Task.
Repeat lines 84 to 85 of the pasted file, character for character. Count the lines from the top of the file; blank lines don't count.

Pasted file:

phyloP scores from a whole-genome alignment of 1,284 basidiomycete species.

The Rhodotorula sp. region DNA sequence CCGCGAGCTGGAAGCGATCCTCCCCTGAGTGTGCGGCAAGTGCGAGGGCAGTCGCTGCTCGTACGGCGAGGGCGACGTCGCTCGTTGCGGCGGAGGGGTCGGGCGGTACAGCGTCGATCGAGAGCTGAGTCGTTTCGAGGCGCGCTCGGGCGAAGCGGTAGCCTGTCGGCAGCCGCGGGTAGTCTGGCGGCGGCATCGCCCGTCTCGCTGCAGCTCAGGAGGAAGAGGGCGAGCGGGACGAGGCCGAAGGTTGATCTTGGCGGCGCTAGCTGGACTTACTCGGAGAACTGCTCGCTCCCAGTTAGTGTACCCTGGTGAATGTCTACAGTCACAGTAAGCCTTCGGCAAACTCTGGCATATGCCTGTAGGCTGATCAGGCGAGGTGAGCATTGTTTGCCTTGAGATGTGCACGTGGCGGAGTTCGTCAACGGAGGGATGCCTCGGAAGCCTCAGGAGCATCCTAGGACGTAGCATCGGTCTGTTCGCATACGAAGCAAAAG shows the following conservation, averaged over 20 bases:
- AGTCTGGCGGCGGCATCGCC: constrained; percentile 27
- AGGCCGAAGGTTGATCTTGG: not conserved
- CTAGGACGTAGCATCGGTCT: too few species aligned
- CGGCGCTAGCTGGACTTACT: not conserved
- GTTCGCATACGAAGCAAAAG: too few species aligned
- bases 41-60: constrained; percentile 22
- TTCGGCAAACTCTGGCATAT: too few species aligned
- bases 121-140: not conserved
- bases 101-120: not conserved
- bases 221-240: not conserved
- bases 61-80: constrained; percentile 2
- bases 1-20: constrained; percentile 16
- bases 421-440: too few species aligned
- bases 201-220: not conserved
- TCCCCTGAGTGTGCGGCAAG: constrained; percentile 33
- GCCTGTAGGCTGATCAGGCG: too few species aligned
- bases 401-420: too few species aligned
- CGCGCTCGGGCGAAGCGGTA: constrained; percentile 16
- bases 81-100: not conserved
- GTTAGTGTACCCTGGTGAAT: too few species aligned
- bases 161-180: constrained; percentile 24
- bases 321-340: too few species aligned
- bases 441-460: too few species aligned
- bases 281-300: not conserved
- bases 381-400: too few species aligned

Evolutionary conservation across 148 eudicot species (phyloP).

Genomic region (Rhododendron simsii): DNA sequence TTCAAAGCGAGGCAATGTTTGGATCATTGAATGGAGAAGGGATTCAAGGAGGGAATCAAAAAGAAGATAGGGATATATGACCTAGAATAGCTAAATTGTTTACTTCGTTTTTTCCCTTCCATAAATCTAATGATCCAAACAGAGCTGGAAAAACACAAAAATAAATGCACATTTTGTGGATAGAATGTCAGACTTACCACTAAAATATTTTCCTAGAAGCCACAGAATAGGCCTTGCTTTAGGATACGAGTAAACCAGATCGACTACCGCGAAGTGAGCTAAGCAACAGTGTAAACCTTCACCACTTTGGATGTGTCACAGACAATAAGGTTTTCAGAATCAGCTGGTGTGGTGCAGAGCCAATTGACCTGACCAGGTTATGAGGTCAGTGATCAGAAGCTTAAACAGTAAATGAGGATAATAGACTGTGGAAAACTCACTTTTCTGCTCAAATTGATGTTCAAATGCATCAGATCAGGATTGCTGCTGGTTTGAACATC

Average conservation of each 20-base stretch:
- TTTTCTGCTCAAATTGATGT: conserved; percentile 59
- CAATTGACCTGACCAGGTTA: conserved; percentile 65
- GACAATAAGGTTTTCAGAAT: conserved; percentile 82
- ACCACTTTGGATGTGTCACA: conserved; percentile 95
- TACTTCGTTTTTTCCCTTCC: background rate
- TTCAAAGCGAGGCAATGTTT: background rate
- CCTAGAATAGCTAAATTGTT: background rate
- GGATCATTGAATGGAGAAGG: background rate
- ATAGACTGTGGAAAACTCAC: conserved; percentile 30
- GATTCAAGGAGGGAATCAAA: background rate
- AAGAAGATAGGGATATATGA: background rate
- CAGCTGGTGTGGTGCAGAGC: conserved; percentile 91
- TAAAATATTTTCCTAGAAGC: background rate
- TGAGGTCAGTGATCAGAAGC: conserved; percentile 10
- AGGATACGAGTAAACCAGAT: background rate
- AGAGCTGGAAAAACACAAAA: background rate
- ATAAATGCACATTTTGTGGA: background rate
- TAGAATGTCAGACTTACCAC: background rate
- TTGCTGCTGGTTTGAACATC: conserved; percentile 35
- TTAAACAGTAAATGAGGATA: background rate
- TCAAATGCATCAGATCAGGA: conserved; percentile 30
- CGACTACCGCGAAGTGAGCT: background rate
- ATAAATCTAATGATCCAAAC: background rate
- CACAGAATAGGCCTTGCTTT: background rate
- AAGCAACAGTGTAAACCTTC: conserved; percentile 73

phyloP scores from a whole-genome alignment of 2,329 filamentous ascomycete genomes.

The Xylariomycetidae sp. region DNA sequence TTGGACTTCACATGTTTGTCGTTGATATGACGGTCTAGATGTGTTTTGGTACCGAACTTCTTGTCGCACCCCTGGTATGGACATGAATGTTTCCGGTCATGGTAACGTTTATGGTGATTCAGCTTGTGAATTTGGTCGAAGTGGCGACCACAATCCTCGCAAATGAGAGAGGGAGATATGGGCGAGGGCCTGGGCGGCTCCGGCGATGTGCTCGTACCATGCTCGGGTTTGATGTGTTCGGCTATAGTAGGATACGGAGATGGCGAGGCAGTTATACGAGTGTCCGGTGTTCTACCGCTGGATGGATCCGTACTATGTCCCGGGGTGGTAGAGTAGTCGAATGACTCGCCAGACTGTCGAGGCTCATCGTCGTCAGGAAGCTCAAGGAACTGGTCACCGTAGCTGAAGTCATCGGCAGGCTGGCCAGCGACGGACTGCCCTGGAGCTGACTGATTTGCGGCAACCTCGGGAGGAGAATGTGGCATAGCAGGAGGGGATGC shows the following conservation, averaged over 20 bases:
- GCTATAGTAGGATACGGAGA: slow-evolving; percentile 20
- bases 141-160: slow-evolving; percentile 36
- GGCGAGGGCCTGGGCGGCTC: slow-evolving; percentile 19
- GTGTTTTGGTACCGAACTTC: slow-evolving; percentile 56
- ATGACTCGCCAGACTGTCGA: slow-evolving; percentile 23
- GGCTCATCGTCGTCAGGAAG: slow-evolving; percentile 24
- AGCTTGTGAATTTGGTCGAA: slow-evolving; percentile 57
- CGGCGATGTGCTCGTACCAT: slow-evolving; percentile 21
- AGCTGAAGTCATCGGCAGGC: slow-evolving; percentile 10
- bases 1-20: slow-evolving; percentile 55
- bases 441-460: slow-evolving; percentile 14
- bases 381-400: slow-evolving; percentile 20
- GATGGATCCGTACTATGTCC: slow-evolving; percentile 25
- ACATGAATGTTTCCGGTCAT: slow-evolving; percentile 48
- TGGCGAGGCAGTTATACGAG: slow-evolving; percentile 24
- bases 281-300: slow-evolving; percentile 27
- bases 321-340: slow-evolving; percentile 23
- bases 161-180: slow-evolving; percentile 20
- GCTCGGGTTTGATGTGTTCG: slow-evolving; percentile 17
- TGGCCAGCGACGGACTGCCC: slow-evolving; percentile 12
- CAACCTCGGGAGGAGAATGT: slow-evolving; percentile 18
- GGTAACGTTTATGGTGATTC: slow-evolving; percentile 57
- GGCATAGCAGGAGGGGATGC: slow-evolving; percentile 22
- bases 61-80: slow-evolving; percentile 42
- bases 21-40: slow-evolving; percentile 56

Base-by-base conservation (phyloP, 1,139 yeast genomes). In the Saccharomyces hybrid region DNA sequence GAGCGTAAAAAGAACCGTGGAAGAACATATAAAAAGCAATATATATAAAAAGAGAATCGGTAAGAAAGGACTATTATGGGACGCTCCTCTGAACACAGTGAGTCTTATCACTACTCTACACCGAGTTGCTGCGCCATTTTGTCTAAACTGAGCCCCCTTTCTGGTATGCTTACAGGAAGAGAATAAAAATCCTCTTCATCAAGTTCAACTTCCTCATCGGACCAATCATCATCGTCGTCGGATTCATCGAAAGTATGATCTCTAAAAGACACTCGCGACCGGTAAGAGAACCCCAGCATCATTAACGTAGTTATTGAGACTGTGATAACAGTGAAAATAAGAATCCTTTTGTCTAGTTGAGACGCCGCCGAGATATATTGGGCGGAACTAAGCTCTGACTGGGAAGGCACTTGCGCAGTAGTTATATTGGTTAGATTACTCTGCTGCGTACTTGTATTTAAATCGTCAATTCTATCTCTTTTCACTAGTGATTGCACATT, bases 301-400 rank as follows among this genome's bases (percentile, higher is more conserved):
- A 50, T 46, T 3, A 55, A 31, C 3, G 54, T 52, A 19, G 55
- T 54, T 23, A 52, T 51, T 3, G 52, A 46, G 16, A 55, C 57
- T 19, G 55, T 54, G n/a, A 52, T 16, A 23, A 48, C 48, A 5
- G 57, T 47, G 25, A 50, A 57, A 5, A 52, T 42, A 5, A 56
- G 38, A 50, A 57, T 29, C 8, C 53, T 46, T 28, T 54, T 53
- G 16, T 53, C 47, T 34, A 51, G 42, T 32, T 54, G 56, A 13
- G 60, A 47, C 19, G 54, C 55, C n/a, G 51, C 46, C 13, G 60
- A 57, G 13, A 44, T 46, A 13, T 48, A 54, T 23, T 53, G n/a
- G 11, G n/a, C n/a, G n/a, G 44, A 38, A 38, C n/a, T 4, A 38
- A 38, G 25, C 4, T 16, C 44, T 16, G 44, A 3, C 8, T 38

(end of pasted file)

- A 50, T 46, T 3, A 55, A 31, C 3, G 54, T 52, A 19, G 55
- T 54, T 23, A 52, T 51, T 3, G 52, A 46, G 16, A 55, C 57